Commencement a family affair: Sisters earn doctorates

April 23 2008

Earning doctorates from Indiana State University has turned into a family affair for sisters.

Augusta DeNeal of Gary, defended her dissertation and research into African-Americans and higher education at the end of March while her sister, Elonda Ervin of Terre Haute, watched and listened. Four days later, Ervin defended her dissertation while DeNeal and other family members looked on in anticipation of the second sister successfully completing her Ph.D. as well.

Both sessions ended the same: educational leadership, administration and foundations Professor Mary Howard-Hamilton introduced each woman as "doctor" as the sisters hugged and cheered for each other. DeNeal and Ervin plan to participate in ISU's graduation at 2 p.m. May 3 in Hulman Center.

"This is truly a rare occasion," Howard-Hamilton said. "Two sisters have Ph.D.s. For an African-American family, that is rare. I've been a professor for 17 years and I haven't had that opportunity in teaching."
It could get even rarer. DeNeal and Ervin's middle sister, Geraldine Ware-Roby of Gary, embarked upon her doctoral journey at Indiana State in 2007 and plans to defend her dissertation in 2009. When she does, all three of the sisters in their family will have earned doctorate degrees.

In DeNeal's research for her dissertation, "African-American Women Doctoral Education Experiences (Persistence)," she found about 5 percent of all doctoral degrees are conferred upon African-Americans. Of those degrees, most are awarded to African-American women.
Support, along with mentoring, plays a role in success, according to Howard-Hamilton. Other factors for African-Americans' success include financial aid, scholarships and time.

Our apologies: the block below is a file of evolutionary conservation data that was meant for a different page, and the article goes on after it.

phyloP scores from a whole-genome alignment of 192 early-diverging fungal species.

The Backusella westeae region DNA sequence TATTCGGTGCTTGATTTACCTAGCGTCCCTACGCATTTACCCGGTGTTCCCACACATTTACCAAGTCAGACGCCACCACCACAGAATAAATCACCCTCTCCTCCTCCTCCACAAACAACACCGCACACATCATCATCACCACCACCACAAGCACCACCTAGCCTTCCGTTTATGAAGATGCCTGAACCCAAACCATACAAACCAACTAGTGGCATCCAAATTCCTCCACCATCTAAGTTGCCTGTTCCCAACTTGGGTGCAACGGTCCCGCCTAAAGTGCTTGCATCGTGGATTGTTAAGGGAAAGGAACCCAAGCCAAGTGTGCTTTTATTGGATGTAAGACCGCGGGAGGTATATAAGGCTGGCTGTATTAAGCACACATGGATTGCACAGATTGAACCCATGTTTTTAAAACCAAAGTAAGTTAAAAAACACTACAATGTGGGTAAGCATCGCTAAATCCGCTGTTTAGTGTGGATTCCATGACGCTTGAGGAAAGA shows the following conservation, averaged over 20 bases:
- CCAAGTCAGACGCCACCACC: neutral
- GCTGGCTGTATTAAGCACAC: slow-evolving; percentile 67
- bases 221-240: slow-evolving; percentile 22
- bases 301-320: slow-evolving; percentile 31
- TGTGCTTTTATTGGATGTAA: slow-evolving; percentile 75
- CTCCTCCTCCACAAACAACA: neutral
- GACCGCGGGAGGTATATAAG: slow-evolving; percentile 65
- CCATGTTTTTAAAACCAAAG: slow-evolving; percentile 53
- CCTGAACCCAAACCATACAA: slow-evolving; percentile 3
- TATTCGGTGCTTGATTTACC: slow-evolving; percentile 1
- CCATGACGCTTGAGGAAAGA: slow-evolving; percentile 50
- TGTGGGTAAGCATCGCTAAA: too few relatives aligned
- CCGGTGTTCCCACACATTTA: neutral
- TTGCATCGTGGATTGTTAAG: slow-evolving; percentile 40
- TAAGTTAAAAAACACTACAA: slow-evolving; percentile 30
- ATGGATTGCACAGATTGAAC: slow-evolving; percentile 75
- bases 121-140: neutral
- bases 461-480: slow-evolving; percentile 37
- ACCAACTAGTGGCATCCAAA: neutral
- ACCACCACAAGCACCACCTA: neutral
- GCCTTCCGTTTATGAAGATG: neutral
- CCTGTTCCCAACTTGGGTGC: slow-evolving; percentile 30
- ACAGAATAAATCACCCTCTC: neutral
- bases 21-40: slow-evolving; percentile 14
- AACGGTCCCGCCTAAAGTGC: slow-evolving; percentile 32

The women said they had each other and their other family members to encourage them on the journey, as well as faculty members at ISU to provide mentorship and support.

"We push each other. We support each other," said Ervin, who works in Indiana State's student activities office. "We have each other's back. We tell each other the truth."

"We were poor coming up in our family, but thank God we had our parents' love to be the people we needed to be," DeNeal said.

While they look to each other for help along life's pathways, behind them are their parents, who sought a new life with opportunities for their children and encouraged them to pursue their educations.

"Neither of our parents finished high school," DeNeal said. "They moved from Mississippi to Gary to get away from racism."

At the time, DeNeal was an infant, but her parents wanted a better life for what would be their eight children.
"She didn't know how to tell us to get careers," DeNeal said about their mother. "If she pushed anything, she pushed us to get an education."

"Dad was a strong tower," Ervin added. "He believed in education. They wanted you to go to the max."

As they grew, Ware-Roby said they were made to finish their homework every day. If they claimed to not have any, their mother told them to read a book.

"Dad would work three jobs to support us," Ware-Roby said. "He said the only way we were going to make it was to get an education."

That they did, although their father did not live to see his daughters reach the pinnacle in education as he died in 1990.

"He's dancing around heaven," Ware-Roby said after Ervin successfully defended her dissertation.

The sisters pushed each other to achieve that education, and each has turned to the education field for careers.
Ervin never intended to earn her master's degree, much less her doctorate.

"When I finished my bachelor's I said I would never go to school again," said Ervin, who is the youngest of the sisters. "Then she (DeNeal) and our middle sister (Ware-Roby) got to harassing me."

With an undergrad in criminology and a master's in communication, Ervin found that she enjoyed being in the classroom, teaching and interacting with the students.
"For me, it was the chance to help, advise and guide," she said.

DeNeal earned a bachelor's degree in education with an emphasis on supervision management. Her master's was in instructional design and curriculum for education.

"I love the effects of it all," she said about education. "I love what it does for the children that you teach, it doesn't matter if it's elementary, high school or college, with the learning that is involved. Then there are the changes you can make in people's lives."

DeNeal started the doctoral program first and was in the second cohort formed in Indiana State's then-fledgling doctoral program.

"I was in the right place at the right time," said DeNeal, who is the director of Educational Talent Search for Ivy Tech in Gary. "Our past chancellor, Darnell Cole, though I would be a good candidate. He suggested I try it out."